Titan - Image: NASA/JPL
Voyager 1 and 2 continue their speeding path out of the solar system. In 2003, Voyager 1 reported that it was passing through the heliosheath, a region where the last vestiges of the sun’s influence are felt. In 2010, the spacecraft reported entering the heliopause, an area where cosmic currents overcome the solar wind, and is heading out further, expecting to produce the first data about interstellar space in 2014. Image: NASA/JPL
Two of Saturn’s tiny moons can be seen in this impressive shot, along with the gas giant’s rings.
Uranus’ largest moon, Titania. Image: NASA/JPL
A model of the solar system’s edge using recent data. Voyager 1′s latest findings will likely rewrite this image, as soon as scientists figure out exactly what they mean. NASA/JPL/JHUAPL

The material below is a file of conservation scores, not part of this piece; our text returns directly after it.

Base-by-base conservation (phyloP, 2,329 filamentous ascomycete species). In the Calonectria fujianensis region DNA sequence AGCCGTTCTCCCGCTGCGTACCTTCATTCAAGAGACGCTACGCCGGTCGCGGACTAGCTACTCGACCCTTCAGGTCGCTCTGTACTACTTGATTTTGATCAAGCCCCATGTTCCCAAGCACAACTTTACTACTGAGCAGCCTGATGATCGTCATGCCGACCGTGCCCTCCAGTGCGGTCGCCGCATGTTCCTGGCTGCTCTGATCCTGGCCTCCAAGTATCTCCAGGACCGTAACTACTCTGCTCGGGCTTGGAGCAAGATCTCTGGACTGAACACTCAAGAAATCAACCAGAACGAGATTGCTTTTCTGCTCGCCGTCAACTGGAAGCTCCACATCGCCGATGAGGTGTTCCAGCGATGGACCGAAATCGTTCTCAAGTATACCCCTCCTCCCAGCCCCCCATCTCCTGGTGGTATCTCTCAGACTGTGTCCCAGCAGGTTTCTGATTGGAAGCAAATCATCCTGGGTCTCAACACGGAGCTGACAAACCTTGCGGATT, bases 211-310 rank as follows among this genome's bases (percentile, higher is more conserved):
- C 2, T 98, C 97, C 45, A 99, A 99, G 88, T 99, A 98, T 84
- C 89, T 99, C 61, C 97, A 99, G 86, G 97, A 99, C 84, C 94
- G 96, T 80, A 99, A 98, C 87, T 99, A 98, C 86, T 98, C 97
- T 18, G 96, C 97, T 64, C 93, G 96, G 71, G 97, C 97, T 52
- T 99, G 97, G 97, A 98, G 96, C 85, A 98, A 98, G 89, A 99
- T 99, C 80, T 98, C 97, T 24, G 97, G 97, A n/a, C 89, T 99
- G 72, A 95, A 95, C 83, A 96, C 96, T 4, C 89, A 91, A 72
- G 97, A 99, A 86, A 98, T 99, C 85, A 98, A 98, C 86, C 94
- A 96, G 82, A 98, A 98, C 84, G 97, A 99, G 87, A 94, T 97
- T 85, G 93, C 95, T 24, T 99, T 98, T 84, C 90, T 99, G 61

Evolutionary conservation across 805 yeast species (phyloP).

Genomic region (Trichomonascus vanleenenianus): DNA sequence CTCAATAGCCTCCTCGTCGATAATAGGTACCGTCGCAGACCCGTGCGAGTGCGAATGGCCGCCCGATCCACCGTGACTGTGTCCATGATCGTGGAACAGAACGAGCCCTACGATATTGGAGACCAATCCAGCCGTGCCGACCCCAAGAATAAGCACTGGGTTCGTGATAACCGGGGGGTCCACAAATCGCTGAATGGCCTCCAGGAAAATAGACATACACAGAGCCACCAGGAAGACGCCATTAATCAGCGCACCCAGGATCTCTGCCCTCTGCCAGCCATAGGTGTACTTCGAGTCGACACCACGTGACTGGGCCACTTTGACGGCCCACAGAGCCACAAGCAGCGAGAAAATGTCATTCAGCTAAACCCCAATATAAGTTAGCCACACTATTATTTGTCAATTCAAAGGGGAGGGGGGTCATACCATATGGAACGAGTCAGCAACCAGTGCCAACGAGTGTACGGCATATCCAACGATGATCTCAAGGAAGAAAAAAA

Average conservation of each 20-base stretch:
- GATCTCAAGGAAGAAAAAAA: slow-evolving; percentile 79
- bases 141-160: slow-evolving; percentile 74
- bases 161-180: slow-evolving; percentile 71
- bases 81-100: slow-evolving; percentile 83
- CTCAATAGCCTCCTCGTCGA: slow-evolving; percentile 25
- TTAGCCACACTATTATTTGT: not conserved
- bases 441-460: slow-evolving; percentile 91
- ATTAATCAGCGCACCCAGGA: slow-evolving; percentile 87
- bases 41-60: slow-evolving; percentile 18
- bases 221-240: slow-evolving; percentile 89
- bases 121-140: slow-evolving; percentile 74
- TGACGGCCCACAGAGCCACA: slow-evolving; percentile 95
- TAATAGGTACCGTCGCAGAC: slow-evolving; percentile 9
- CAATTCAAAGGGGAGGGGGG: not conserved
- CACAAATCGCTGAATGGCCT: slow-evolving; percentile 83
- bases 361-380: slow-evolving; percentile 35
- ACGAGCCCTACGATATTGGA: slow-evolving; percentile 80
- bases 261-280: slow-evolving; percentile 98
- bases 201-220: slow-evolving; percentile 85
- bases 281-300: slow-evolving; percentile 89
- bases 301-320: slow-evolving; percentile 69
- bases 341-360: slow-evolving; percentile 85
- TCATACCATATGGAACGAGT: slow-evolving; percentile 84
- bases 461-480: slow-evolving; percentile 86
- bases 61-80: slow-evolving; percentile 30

In 1990, NASA engineers had Voyager 1 turn and face the solar system and take a parting shot. Stitched together from several pictures, this image shows the only view of our solar system from the outside. Image: NASA/JPL
Ring Galaxy NGC 922 was formed by the collision of two galaxies which triggered the formation of new stars in shape of a ring. Some of these were massive stars that evolved and collapsed to form black holes. (NASA, Chandra, 12/05/12) by NASA's Marshall Space Flight Center